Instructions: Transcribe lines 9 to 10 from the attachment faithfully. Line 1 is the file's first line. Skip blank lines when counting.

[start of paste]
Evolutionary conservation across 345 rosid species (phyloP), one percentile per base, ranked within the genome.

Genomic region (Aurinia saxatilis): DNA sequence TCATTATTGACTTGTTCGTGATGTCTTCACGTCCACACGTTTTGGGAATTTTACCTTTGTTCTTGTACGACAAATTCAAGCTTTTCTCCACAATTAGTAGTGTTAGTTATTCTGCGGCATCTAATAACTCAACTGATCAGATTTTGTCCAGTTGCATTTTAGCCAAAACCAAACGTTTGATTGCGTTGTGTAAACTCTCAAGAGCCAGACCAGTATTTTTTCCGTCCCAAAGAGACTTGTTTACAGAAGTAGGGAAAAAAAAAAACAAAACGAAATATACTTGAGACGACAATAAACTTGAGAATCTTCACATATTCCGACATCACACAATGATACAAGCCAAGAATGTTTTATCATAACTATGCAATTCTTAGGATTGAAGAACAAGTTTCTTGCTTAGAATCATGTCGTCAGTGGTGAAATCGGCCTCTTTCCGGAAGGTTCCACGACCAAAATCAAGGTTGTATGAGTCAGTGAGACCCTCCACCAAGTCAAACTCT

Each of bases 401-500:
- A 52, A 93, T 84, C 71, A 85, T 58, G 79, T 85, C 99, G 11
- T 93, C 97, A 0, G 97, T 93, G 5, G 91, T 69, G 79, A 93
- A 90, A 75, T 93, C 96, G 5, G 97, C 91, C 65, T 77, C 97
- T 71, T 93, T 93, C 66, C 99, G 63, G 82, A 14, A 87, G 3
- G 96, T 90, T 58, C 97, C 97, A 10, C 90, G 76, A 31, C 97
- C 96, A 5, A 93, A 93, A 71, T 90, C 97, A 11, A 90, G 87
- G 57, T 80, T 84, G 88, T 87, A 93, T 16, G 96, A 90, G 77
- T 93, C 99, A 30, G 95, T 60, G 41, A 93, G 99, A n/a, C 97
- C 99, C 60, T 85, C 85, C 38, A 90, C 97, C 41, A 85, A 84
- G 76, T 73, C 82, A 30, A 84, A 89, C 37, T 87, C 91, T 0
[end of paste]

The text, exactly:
- C 96, A 5, A 93, A 93, A 71, T 90, C 97, A 11, A 90, G 87
- G 57, T 80, T 84, G 88, T 87, A 93, T 16, G 96, A 90, G 77